Grain – benefits and usage

Grain belongs to the grass family and is an essential part of the human diet. This is mainly because it has a high nutritional value and coupled with very good storage properties. Wheat, rice, millet, rye, oats, corn and barley play a particularly important role here. Nowadays grains are an integral part of our diet, many people eat it every day. Bread, pasta and other baked goods are just a part of the foods that are made from grain. It is also used as animal feed (mainly barley, oats, corn and triticale) and as a raw material for the production of luxury foods and technical products.

History of the grain

About 10,000 years ago, various varieties were cultivated in the Middle East. The first varieties were einkorn, wild emmer and barley. People started growing of cereals in Central and Western Europe about 7000 years ago. Each high culture has adapted depending on the region in terms of cultivation, for example the rice culture in Asia, the corn culture in America and the wheat culture of the Romans.

Composition of the kernel and its gluten

The kernel consists for the most part of an endosperm, which consists of about 70% starch and 10% protein. The high-fat seedling, from which new grain is produced, accounts for only about 3% of the whole grain. In addition to unsaturated fatty acids, it also contains vitamins, minerals, protein and enzymes. The so-called aleurone layer is located directly around the endosperm, followed by the seed coat and outside the pericarp. These layers are also called bran. It contains vitamins, enzymes, fibers and minerals.

The protein contained in some type of grain, such as wheat, spelled, rye or barley, is called glue or gluten. There are also varieties without gluten, such as millet, corn or rice. Grain types such as quinoa, amaranth or buckwheat are gluten-free and are assigned to the pseudo-grain. Pseudo-grain comes from different types of dicotyledonous plants. These are a great alternative for people who suffer from celiac disease and do not tolerate gluten-containing grains well. In addition, it is very healthy and versatile.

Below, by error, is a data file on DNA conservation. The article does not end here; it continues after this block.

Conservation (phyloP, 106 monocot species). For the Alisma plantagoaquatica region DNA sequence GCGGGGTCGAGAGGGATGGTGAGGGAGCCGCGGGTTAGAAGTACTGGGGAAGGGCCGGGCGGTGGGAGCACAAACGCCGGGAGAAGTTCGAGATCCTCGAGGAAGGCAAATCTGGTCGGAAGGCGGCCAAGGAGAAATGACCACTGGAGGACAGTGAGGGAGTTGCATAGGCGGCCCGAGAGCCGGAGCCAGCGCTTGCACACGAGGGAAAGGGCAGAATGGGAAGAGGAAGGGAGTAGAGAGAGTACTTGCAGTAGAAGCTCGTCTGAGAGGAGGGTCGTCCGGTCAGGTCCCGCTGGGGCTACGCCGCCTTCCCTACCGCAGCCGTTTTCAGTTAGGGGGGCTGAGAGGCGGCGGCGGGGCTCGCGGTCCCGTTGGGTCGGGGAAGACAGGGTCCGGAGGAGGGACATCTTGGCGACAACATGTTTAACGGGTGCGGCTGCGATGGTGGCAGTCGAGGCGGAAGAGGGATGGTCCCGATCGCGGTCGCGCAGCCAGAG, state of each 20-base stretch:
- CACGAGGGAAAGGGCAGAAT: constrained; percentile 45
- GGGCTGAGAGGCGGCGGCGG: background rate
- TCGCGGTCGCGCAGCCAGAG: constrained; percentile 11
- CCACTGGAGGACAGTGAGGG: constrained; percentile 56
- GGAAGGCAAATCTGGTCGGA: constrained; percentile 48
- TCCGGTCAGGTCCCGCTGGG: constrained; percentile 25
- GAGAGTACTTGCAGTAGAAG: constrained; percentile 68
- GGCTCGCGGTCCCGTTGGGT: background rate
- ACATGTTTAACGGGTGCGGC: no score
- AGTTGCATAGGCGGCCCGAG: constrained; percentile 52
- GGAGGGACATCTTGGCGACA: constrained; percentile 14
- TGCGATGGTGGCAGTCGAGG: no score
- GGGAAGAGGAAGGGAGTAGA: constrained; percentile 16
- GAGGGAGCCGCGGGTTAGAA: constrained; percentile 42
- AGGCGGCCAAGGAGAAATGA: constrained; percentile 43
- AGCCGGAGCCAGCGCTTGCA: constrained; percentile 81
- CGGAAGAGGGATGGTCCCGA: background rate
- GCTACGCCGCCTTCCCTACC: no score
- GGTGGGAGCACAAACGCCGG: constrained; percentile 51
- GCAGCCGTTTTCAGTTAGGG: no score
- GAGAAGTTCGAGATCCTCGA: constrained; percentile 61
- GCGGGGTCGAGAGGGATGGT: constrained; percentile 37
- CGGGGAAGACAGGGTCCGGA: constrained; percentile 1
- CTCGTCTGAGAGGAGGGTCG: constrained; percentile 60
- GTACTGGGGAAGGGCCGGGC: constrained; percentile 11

Grain: the harvest – winter and summer grains

When the grain is ripe, it is separated from the plants by threshing. The husk of the kernel is separated very often for traditional flours by grinding and used as bran. An exception is the wholemeal flour, in which (as the name implies) the full grain kernel is used.

There is a distinction between winter and summer grains. The winter grain can be sown already from September and harvested from July the following year. The yields far exceed those of the summer grains, which is why winter grains are more widespread. This is partly due to the longer vegetation period and the better use of winter moisture and spring warmth. Summer grains are generally sown from March and harvested after about half a year.


You will soon find some healthy recipes with different grains here in our blog. We`ll provide recipes for meals with millet, quinoa, amaranth, buckwheat and other grains. Recipes for desserts and baking bread from rye, spelled or special flour – obtained from wheat in original form, which is well digestible and has health promoting properties – will be also available. You`ll have the opportunity to get more information about the old type of wheat of the Romans and how a special treatment preserves the “old” wheat as a healthy grain.

Am 28. February 2018 in: diet, grain von Sarah Appel
Kommentare wurden deaktiviert.